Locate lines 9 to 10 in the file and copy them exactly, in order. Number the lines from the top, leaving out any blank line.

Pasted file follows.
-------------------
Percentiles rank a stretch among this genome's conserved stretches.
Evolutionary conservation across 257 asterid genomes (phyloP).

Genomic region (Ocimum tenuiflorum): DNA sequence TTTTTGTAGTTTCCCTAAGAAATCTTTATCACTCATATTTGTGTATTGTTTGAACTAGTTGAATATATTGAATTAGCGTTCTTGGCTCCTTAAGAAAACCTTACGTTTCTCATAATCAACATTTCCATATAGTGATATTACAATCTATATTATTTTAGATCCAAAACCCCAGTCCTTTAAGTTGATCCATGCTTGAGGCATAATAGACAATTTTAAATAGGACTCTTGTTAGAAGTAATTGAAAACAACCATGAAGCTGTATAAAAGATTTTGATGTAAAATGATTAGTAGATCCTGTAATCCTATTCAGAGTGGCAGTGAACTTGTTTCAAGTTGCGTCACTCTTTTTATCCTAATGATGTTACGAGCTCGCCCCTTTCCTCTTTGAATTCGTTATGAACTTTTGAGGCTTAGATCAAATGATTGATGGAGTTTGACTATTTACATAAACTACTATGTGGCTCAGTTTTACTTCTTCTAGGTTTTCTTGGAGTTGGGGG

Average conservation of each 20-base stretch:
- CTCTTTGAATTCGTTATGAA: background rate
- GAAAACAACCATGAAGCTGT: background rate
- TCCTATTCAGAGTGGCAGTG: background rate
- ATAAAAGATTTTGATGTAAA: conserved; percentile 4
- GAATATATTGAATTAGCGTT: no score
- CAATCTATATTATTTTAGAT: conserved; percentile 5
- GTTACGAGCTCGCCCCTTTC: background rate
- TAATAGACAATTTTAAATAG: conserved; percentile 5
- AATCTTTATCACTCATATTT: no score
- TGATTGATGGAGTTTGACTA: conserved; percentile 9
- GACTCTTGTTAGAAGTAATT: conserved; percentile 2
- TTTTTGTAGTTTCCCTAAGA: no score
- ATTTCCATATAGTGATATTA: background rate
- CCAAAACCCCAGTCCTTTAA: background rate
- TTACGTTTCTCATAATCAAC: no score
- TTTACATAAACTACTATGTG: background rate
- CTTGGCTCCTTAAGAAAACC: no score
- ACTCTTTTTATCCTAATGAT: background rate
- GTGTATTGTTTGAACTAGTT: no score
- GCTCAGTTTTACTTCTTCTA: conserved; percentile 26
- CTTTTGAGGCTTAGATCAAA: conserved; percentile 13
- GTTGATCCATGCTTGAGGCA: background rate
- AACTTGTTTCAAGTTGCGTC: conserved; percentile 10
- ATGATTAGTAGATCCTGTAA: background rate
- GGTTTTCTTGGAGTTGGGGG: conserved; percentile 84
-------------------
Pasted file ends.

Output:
- GAATATATTGAATTAGCGTT: no score
- CAATCTATATTATTTTAGAT: conserved; percentile 5